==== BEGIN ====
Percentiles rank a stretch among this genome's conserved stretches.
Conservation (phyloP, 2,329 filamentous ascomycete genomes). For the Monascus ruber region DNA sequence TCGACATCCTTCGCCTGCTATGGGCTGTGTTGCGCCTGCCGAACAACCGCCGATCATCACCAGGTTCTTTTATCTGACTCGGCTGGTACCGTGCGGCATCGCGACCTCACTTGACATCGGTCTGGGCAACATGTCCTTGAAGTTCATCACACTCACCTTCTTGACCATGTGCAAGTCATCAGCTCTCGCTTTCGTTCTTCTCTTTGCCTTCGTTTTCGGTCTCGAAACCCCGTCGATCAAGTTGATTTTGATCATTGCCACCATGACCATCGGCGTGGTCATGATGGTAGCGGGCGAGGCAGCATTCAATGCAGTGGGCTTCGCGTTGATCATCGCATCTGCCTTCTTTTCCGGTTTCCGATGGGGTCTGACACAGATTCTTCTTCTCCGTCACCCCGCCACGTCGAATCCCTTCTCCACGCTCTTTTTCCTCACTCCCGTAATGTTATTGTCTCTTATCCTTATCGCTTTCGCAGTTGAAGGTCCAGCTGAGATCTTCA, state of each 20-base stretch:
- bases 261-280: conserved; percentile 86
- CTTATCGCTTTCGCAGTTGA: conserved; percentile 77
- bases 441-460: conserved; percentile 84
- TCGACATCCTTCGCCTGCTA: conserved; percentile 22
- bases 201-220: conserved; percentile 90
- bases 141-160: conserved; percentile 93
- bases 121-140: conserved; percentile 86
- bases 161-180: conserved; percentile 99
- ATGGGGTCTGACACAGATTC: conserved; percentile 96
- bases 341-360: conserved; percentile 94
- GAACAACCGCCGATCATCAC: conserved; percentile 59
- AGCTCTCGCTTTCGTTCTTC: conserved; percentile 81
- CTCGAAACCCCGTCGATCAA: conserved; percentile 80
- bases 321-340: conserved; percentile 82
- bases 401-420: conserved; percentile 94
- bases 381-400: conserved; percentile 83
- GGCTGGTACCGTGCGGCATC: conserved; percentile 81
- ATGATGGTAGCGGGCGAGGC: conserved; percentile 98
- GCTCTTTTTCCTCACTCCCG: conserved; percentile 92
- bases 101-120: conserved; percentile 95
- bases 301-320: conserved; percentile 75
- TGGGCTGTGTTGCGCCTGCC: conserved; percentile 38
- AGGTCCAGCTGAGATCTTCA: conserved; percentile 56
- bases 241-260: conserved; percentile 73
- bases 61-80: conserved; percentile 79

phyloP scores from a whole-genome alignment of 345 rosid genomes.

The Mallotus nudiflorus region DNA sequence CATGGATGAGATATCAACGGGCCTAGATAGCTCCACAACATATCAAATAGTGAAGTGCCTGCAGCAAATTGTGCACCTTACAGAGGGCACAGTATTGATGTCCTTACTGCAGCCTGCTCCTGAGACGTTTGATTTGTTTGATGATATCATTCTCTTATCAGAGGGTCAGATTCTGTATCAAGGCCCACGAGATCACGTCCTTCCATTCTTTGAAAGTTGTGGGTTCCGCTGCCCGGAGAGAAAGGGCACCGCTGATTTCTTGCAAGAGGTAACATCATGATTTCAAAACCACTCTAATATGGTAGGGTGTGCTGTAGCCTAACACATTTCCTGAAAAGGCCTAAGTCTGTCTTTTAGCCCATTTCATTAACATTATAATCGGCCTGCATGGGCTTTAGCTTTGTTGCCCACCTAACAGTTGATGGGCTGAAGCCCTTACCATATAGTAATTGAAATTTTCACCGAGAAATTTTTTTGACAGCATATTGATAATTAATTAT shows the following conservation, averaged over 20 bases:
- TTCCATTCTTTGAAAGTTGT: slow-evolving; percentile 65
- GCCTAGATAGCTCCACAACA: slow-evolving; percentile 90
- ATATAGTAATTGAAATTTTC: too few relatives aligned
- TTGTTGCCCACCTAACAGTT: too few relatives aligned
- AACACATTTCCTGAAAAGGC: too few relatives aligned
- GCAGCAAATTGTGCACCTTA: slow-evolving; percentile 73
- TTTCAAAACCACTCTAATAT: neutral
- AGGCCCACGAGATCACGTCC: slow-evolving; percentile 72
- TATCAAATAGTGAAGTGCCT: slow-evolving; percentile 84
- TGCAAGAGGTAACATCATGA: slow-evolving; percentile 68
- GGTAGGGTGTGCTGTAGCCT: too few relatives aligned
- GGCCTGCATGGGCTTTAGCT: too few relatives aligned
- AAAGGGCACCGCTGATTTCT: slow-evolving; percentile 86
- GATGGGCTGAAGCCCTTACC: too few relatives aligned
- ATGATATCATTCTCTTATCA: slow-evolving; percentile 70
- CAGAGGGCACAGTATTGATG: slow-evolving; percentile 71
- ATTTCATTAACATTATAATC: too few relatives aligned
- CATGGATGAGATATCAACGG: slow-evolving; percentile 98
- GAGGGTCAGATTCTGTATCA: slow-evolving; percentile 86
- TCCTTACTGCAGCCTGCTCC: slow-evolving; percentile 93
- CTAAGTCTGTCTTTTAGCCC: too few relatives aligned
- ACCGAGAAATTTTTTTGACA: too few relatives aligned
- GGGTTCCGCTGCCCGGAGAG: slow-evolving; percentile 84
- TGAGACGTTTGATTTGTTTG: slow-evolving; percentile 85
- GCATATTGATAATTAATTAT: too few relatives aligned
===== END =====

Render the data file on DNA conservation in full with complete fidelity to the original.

Percentiles rank a stretch among this genome's conserved stretches.
Conservation (phyloP, 2,329 filamentous ascomycete genomes). For the Monascus ruber region DNA sequence TCGACATCCTTCGCCTGCTATGGGCTGTGTTGCGCCTGCCGAACAACCGCCGATCATCACCAGGTTCTTTTATCTGACTCGGCTGGTACCGTGCGGCATCGCGACCTCACTTGACATCGGTCTGGGCAACATGTCCTTGAAGTTCATCACACTCACCTTCTTGACCATGTGCAAGTCATCAGCTCTCGCTTTCGTTCTTCTCTTTGCCTTCGTTTTCGGTCTCGAAACCCCGTCGATCAAGTTGATTTTGATCATTGCCACCATGACCATCGGCGTGGTCATGATGGTAGCGGGCGAGGCAGCATTCAATGCAGTGGGCTTCGCGTTGATCATCGCATCTGCCTTCTTTTCCGGTTTCCGATGGGGTCTGACACAGATTCTTCTTCTCCGTCACCCCGCCACGTCGAATCCCTTCTCCACGCTCTTTTTCCTCACTCCCGTAATGTTATTGTCTCTTATCCTTATCGCTTTCGCAGTTGAAGGTCCAGCTGAGATCTTCA, state of each 20-base stretch:
- bases 261-280: conserved; percentile 86
- CTTATCGCTTTCGCAGTTGA: conserved; percentile 77
- bases 441-460: conserved; percentile 84
- TCGACATCCTTCGCCTGCTA: conserved; percentile 22
- bases 201-220: conserved; percentile 90
- bases 141-160: conserved; percentile 93
- bases 121-140: conserved; percentile 86
- bases 161-180: conserved; percentile 99
- ATGGGGTCTGACACAGATTC: conserved; percentile 96
- bases 341-360: conserved; percentile 94
- GAACAACCGCCGATCATCAC: conserved; percentile 59
- AGCTCTCGCTTTCGTTCTTC: conserved; percentile 81
- CTCGAAACCCCGTCGATCAA: conserved; percentile 80
- bases 321-340: conserved; percentile 82
- bases 401-420: conserved; percentile 94
- bases 381-400: conserved; percentile 83
- GGCTGGTACCGTGCGGCATC: conserved; percentile 81
- ATGATGGTAGCGGGCGAGGC: conserved; percentile 98
- GCTCTTTTTCCTCACTCCCG: conserved; percentile 92
- bases 101-120: conserved; percentile 95
- bases 301-320: conserved; percentile 75
- TGGGCTGTGTTGCGCCTGCC: conserved; percentile 38
- AGGTCCAGCTGAGATCTTCA: conserved; percentile 56
- bases 241-260: conserved; percentile 73
- bases 61-80: conserved; percentile 79

phyloP scores from a whole-genome alignment of 345 rosid genomes.

The Mallotus nudiflorus region DNA sequence CATGGATGAGATATCAACGGGCCTAGATAGCTCCACAACATATCAAATAGTGAAGTGCCTGCAGCAAATTGTGCACCTTACAGAGGGCACAGTATTGATGTCCTTACTGCAGCCTGCTCCTGAGACGTTTGATTTGTTTGATGATATCATTCTCTTATCAGAGGGTCAGATTCTGTATCAAGGCCCACGAGATCACGTCCTTCCATTCTTTGAAAGTTGTGGGTTCCGCTGCCCGGAGAGAAAGGGCACCGCTGATTTCTTGCAAGAGGTAACATCATGATTTCAAAACCACTCTAATATGGTAGGGTGTGCTGTAGCCTAACACATTTCCTGAAAAGGCCTAAGTCTGTCTTTTAGCCCATTTCATTAACATTATAATCGGCCTGCATGGGCTTTAGCTTTGTTGCCCACCTAACAGTTGATGGGCTGAAGCCCTTACCATATAGTAATTGAAATTTTCACCGAGAAATTTTTTTGACAGCATATTGATAATTAATTAT shows the following conservation, averaged over 20 bases:
- TTCCATTCTTTGAAAGTTGT: slow-evolving; percentile 65
- GCCTAGATAGCTCCACAACA: slow-evolving; percentile 90
- ATATAGTAATTGAAATTTTC: too few relatives aligned
- TTGTTGCCCACCTAACAGTT: too few relatives aligned
- AACACATTTCCTGAAAAGGC: too few relatives aligned
- GCAGCAAATTGTGCACCTTA: slow-evolving; percentile 73
- TTTCAAAACCACTCTAATAT: neutral
- AGGCCCACGAGATCACGTCC: slow-evolving; percentile 72
- TATCAAATAGTGAAGTGCCT: slow-evolving; percentile 84
- TGCAAGAGGTAACATCATGA: slow-evolving; percentile 68
- GGTAGGGTGTGCTGTAGCCT: too few relatives aligned
- GGCCTGCATGGGCTTTAGCT: too few relatives aligned
- AAAGGGCACCGCTGATTTCT: slow-evolving; percentile 86
- GATGGGCTGAAGCCCTTACC: too few relatives aligned
- ATGATATCATTCTCTTATCA: slow-evolving; percentile 70
- CAGAGGGCACAGTATTGATG: slow-evolving; percentile 71
- ATTTCATTAACATTATAATC: too few relatives aligned
- CATGGATGAGATATCAACGG: slow-evolving; percentile 98
- GAGGGTCAGATTCTGTATCA: slow-evolving; percentile 86
- TCCTTACTGCAGCCTGCTCC: slow-evolving; percentile 93
- CTAAGTCTGTCTTTTAGCCC: too few relatives aligned
- ACCGAGAAATTTTTTTGACA: too few relatives aligned
- GGGTTCCGCTGCCCGGAGAG: slow-evolving; percentile 84
- TGAGACGTTTGATTTGTTTG: slow-evolving; percentile 85
- GCATATTGATAATTAATTAT: too few relatives aligned